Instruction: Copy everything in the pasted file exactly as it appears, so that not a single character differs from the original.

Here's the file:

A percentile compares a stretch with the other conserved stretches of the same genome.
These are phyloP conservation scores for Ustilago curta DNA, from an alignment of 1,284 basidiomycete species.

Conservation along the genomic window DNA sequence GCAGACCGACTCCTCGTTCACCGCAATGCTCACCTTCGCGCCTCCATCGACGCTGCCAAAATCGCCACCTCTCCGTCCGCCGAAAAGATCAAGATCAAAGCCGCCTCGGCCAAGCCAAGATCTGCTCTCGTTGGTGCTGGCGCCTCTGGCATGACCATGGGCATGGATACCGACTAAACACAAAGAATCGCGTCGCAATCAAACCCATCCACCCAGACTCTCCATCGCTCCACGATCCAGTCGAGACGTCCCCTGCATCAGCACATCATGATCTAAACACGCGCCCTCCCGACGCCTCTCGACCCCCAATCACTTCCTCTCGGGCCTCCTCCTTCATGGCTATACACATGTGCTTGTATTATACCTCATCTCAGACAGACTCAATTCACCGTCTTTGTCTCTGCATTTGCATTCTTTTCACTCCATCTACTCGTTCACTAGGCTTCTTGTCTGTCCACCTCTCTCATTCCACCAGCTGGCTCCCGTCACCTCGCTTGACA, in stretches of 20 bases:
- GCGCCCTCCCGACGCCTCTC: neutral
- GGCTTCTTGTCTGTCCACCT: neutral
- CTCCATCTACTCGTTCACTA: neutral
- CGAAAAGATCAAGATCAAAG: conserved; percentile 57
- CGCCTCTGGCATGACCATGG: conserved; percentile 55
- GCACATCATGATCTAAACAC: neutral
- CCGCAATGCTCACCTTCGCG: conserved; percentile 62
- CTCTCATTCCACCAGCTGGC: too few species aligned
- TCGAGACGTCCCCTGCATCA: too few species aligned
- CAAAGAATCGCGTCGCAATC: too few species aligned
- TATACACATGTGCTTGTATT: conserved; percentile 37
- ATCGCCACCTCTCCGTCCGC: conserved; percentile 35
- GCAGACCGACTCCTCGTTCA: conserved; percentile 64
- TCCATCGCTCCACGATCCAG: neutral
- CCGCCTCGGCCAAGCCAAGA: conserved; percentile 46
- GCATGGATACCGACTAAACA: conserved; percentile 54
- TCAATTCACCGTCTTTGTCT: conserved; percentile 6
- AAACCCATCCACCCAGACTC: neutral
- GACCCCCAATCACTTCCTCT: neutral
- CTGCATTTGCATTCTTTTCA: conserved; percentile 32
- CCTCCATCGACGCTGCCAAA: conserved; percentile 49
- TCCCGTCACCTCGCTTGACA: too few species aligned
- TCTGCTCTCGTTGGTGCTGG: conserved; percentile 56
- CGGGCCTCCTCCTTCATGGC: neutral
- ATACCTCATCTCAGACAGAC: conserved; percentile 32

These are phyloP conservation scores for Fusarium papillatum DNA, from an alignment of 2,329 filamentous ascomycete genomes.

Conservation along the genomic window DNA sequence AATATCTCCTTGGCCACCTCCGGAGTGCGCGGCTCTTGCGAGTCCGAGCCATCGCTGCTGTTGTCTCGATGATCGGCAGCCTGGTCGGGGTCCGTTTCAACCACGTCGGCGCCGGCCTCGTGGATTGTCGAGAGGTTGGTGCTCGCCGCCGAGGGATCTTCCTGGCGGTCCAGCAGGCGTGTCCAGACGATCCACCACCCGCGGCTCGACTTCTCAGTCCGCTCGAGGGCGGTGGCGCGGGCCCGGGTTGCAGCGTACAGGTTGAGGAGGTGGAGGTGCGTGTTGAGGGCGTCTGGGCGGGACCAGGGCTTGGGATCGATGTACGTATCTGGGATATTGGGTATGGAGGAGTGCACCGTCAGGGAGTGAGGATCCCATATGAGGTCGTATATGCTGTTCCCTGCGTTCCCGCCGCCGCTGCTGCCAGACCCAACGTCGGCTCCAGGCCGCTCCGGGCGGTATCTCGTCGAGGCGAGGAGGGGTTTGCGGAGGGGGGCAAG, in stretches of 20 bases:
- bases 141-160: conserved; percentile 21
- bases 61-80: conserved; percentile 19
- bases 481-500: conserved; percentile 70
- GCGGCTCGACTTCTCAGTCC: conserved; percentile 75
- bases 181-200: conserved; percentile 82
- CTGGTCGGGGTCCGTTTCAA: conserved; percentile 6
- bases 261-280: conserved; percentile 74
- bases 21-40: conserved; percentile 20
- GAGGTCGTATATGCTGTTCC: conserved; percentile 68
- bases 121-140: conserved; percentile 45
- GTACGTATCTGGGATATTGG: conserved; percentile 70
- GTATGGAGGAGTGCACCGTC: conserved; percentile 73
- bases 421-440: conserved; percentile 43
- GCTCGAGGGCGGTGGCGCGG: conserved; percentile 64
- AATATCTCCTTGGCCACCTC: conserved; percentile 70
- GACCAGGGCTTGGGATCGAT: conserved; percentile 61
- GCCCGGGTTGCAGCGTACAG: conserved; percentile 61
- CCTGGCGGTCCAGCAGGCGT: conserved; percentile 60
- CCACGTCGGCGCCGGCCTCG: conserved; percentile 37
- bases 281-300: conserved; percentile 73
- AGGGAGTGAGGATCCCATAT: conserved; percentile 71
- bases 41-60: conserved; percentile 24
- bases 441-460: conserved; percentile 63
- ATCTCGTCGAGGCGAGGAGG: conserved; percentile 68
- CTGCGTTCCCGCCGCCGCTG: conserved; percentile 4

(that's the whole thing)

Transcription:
A percentile compares a stretch with the other conserved stretches of the same genome.
These are phyloP conservation scores for Ustilago curta DNA, from an alignment of 1,284 basidiomycete species.

Conservation along the genomic window DNA sequence GCAGACCGACTCCTCGTTCACCGCAATGCTCACCTTCGCGCCTCCATCGACGCTGCCAAAATCGCCACCTCTCCGTCCGCCGAAAAGATCAAGATCAAAGCCGCCTCGGCCAAGCCAAGATCTGCTCTCGTTGGTGCTGGCGCCTCTGGCATGACCATGGGCATGGATACCGACTAAACACAAAGAATCGCGTCGCAATCAAACCCATCCACCCAGACTCTCCATCGCTCCACGATCCAGTCGAGACGTCCCCTGCATCAGCACATCATGATCTAAACACGCGCCCTCCCGACGCCTCTCGACCCCCAATCACTTCCTCTCGGGCCTCCTCCTTCATGGCTATACACATGTGCTTGTATTATACCTCATCTCAGACAGACTCAATTCACCGTCTTTGTCTCTGCATTTGCATTCTTTTCACTCCATCTACTCGTTCACTAGGCTTCTTGTCTGTCCACCTCTCTCATTCCACCAGCTGGCTCCCGTCACCTCGCTTGACA, in stretches of 20 bases:
- GCGCCCTCCCGACGCCTCTC: neutral
- GGCTTCTTGTCTGTCCACCT: neutral
- CTCCATCTACTCGTTCACTA: neutral
- CGAAAAGATCAAGATCAAAG: conserved; percentile 57
- CGCCTCTGGCATGACCATGG: conserved; percentile 55
- GCACATCATGATCTAAACAC: neutral
- CCGCAATGCTCACCTTCGCG: conserved; percentile 62
- CTCTCATTCCACCAGCTGGC: too few species aligned
- TCGAGACGTCCCCTGCATCA: too few species aligned
- CAAAGAATCGCGTCGCAATC: too few species aligned
- TATACACATGTGCTTGTATT: conserved; percentile 37
- ATCGCCACCTCTCCGTCCGC: conserved; percentile 35
- GCAGACCGACTCCTCGTTCA: conserved; percentile 64
- TCCATCGCTCCACGATCCAG: neutral
- CCGCCTCGGCCAAGCCAAGA: conserved; percentile 46
- GCATGGATACCGACTAAACA: conserved; percentile 54
- TCAATTCACCGTCTTTGTCT: conserved; percentile 6
- AAACCCATCCACCCAGACTC: neutral
- GACCCCCAATCACTTCCTCT: neutral
- CTGCATTTGCATTCTTTTCA: conserved; percentile 32
- CCTCCATCGACGCTGCCAAA: conserved; percentile 49
- TCCCGTCACCTCGCTTGACA: too few species aligned
- TCTGCTCTCGTTGGTGCTGG: conserved; percentile 56
- CGGGCCTCCTCCTTCATGGC: neutral
- ATACCTCATCTCAGACAGAC: conserved; percentile 32

These are phyloP conservation scores for Fusarium papillatum DNA, from an alignment of 2,329 filamentous ascomycete genomes.

Conservation along the genomic window DNA sequence AATATCTCCTTGGCCACCTCCGGAGTGCGCGGCTCTTGCGAGTCCGAGCCATCGCTGCTGTTGTCTCGATGATCGGCAGCCTGGTCGGGGTCCGTTTCAACCACGTCGGCGCCGGCCTCGTGGATTGTCGAGAGGTTGGTGCTCGCCGCCGAGGGATCTTCCTGGCGGTCCAGCAGGCGTGTCCAGACGATCCACCACCCGCGGCTCGACTTCTCAGTCCGCTCGAGGGCGGTGGCGCGGGCCCGGGTTGCAGCGTACAGGTTGAGGAGGTGGAGGTGCGTGTTGAGGGCGTCTGGGCGGGACCAGGGCTTGGGATCGATGTACGTATCTGGGATATTGGGTATGGAGGAGTGCACCGTCAGGGAGTGAGGATCCCATATGAGGTCGTATATGCTGTTCCCTGCGTTCCCGCCGCCGCTGCTGCCAGACCCAACGTCGGCTCCAGGCCGCTCCGGGCGGTATCTCGTCGAGGCGAGGAGGGGTTTGCGGAGGGGGGCAAG, in stretches of 20 bases:
- bases 141-160: conserved; percentile 21
- bases 61-80: conserved; percentile 19
- bases 481-500: conserved; percentile 70
- GCGGCTCGACTTCTCAGTCC: conserved; percentile 75
- bases 181-200: conserved; percentile 82
- CTGGTCGGGGTCCGTTTCAA: conserved; percentile 6
- bases 261-280: conserved; percentile 74
- bases 21-40: conserved; percentile 20
- GAGGTCGTATATGCTGTTCC: conserved; percentile 68
- bases 121-140: conserved; percentile 45
- GTACGTATCTGGGATATTGG: conserved; percentile 70
- GTATGGAGGAGTGCACCGTC: conserved; percentile 73
- bases 421-440: conserved; percentile 43
- GCTCGAGGGCGGTGGCGCGG: conserved; percentile 64
- AATATCTCCTTGGCCACCTC: conserved; percentile 70
- GACCAGGGCTTGGGATCGAT: conserved; percentile 61
- GCCCGGGTTGCAGCGTACAG: conserved; percentile 61
- CCTGGCGGTCCAGCAGGCGT: conserved; percentile 60
- CCACGTCGGCGCCGGCCTCG: conserved; percentile 37
- bases 281-300: conserved; percentile 73
- AGGGAGTGAGGATCCCATAT: conserved; percentile 71
- bases 41-60: conserved; percentile 24
- bases 441-460: conserved; percentile 63
- ATCTCGTCGAGGCGAGGAGG: conserved; percentile 68
- CTGCGTTCCCGCCGCCGCTG: conserved; percentile 4